Stars used to fade away. Now they get second and third careers on TV.
Katherine Heigl is the latest failed film actor to retreat (back) to the small screen. In the three years since she left Grey’s Anatomy, the show that made her famous and won her an Emmy, Heigl’s reverse-alchemied a once promising film career into a national punchline. Despite Heigl’s runner-up status to the title of America’s Most Hated Actress, second only to Gwyneth Paltrow (GOOP could never lose that crown), her new Homeland/Scandal-hybrid show – a procedural that “focuses on how the CIA handles hotspots around the globe, with Heigl playing an adviser/communications liaison for the U.S. president,” according to Deadline Hollywood – is drawing competitive bids from NBC and cable networks.
That multiple suits are interested in throwing millions of dollars at Public Enemy #2 to appear in front of the cameras begs the question: Can TV be its own celebrity rehab? After all, the check-signers are counting on the fact that audiences will come around on the tantrum-prone actress.
Fortunately for Heigl, the answer seems to be a resounding yes, thanks to the small screen’s smaller audiences and greater capacity to embrace hate. A TV show, especially one on the biggest loser network NBC, needs just a fraction of the audience of a modestly budgeted theatrical release to be a hit. Compare, for example, the 3 million viewers who tune in on the peacock network’s Hannibal and Crossing Lines to the 12 million or so for The Ugly Truth, with its budget of $38M, to break even on its production and marketing costs.* The tiny contingent of die-hard Izzie fans – and the silent majority of TV viewers who simply don’t care about Heigl’s off-screen antics – can more than easily make the show a hit.
More importantly, TV is simply more hospitable to hate. In fact, the entire canon of reality TV programming, from the Real Housewives franchise to American Idol and Survivor to the dozen-or-so shows chronicling the Kardashian clan, feeds off schadenfreude. There simply isn’t a cinematic equivalent for “hate-watching,” because few people want to make the effort to drive to the local megaplex and shell out for $11.50 for something they know to be a waste of time. (Even Hollywood royalty like Paltrow has been playing it safe for the last few years with a superhero franchise.) Sure, there are “so bad it’s good” movies, but “mock-watching” veers between teasing affection and knowing condescension — not all-out loathing. Heigl might also ironically gain some numbers in the ratings from the haters eager to watch her fail.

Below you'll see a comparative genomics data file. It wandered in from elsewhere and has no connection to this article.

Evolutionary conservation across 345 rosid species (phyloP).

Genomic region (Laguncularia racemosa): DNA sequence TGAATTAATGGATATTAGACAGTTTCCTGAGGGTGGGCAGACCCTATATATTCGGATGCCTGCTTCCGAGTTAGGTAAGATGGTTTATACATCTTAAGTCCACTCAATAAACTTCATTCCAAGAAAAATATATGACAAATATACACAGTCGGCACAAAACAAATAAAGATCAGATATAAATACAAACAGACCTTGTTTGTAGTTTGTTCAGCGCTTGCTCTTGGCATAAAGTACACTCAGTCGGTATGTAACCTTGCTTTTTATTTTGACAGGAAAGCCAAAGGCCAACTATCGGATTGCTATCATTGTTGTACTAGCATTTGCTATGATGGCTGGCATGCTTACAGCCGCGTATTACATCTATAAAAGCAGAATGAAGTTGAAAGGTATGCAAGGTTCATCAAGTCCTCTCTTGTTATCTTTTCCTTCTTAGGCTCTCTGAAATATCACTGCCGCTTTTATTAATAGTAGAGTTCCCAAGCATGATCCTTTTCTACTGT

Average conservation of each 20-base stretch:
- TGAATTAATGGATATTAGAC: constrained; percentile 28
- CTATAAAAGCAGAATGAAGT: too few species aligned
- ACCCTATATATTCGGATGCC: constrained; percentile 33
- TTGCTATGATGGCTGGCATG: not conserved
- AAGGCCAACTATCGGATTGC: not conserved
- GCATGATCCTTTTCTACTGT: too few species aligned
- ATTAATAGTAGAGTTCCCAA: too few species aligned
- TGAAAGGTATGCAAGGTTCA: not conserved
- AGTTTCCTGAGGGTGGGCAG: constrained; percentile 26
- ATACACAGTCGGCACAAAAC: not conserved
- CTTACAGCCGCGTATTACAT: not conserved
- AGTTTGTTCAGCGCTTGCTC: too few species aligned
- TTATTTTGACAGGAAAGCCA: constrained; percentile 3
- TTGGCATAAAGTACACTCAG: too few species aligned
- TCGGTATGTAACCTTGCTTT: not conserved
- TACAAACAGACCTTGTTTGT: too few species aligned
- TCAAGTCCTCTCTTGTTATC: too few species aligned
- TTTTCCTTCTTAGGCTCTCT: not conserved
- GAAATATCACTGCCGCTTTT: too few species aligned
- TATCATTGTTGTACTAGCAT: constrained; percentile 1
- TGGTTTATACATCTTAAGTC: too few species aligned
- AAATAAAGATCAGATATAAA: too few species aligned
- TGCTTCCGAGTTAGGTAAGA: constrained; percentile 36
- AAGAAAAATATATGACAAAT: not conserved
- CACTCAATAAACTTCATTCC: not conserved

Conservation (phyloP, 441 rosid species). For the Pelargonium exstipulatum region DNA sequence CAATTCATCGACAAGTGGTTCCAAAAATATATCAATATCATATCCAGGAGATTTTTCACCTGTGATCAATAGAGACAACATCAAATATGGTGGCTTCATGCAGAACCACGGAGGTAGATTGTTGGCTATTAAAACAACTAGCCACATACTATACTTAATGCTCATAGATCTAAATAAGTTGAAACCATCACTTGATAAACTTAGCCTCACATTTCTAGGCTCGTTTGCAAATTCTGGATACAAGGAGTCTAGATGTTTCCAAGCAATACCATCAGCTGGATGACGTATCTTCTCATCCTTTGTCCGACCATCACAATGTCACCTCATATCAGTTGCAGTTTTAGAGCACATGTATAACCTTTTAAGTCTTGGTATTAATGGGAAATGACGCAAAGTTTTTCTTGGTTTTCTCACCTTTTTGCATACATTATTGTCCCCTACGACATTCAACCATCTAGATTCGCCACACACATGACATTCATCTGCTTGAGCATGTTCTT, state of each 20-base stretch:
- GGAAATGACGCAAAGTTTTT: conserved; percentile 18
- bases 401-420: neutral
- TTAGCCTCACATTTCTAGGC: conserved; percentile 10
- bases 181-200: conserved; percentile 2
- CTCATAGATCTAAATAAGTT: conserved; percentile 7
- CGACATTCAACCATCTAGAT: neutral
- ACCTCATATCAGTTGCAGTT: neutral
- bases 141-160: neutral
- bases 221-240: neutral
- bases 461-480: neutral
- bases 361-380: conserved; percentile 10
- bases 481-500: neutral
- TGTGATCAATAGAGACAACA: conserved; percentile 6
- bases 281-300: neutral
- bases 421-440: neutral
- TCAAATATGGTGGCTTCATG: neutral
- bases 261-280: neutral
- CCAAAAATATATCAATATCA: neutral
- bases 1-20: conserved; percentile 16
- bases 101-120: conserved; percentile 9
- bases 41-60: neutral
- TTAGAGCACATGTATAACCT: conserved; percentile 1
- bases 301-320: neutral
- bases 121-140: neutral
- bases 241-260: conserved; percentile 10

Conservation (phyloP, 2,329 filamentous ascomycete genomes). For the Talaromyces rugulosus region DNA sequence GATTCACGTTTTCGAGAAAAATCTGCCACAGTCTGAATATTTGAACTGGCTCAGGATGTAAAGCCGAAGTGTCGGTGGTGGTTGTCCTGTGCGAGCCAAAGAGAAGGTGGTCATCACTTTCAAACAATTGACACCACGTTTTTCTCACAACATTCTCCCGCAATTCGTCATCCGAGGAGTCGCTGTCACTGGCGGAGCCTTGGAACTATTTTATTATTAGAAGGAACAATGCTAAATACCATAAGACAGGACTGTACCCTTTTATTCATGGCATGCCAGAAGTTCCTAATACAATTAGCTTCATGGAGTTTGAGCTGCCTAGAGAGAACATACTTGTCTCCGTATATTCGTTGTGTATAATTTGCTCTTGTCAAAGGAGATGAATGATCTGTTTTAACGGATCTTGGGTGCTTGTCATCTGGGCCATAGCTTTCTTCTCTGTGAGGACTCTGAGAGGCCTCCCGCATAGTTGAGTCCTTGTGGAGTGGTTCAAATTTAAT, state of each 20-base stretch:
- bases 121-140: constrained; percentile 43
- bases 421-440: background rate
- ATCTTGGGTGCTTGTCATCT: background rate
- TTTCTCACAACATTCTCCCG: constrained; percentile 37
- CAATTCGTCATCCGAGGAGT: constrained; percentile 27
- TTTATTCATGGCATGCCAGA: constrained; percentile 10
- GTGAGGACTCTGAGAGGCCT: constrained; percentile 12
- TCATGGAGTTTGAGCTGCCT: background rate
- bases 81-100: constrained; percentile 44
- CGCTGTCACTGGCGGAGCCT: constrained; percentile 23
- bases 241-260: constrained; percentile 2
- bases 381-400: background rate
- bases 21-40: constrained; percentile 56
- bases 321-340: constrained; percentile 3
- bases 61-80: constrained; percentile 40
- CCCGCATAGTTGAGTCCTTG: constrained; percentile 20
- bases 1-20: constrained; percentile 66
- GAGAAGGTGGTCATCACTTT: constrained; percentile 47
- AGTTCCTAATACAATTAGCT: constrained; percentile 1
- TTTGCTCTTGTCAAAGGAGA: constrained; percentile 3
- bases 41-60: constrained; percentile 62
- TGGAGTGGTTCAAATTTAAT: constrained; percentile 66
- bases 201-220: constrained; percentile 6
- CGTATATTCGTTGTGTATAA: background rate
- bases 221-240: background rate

The serialized nature of TV also gives stars with less-than-stellar reputations the time and space to humanize and reestablish themselves. Whatever its merits as a sitcom, Two and a Half Men has successfully reinvigorated the flagging careers of Charlie Sheen and Ashton Kutcher. (It’s not Two and a Half Men‘s fault Sheen went on a massive coke-and-ego bender in 2011. And another network, FX, put Sheen back on the air as soon as they stamped out a 100-episode deal.) TV audiences were also more than willing to forgive David Caruso, now with ten seasons of CSI: Miami under his belt, for abandoning the groundbreaking NYPD Blue to star in dreck like Jade.
But Sheen, Kutcher, and Caruso’s returns to TV follow a familiar pattern: their roles play with their troubled images. (Also see: T, Ice.) Notably, then, Heigl is forging new ground by refusing to play the game: her new thriller would be a 180-turn from the medical melodramas and romantic comedies that made her famous.
But now’s the opportunity for Heigl to shine. The ambitious actress has been so difficult partly because of her ingratitude: she called her breakthrough film Knocked Up “sexist” upon release and publicly denounced the Grey’s Anatomy writers by accusing them of not giving her character enough “material…to warrant an Emmy nomination.”
As an experienced (if not particularly skilled) producer, Heigl just might create for herself the “strong woman” roles she’s been clamoring for in the press. If she pulls it off, Heigl’s return to TV just might make Hollywood’s biggest comeback story in years.
Your move, Lindsay Lohan.
* Here’s the cocktail-napkin math: A ~$40m like The Ugly Truth would have a total budget of at least $60m once domestic marketing costs are accounted for. Since box office receipts are divided 50-50 between studios and movie theaters, that means The Ugly Truth needed $120m at the multiplex to recoup its budget. If tickets average out at $10 a pop, there needs to be 12 million ticket-buyers out there for the film to get out of the red. The Ugly Truth earned $89m domestically in theaters, though that figure doesn’t cover international box office figures or DVD and TV rerun sales.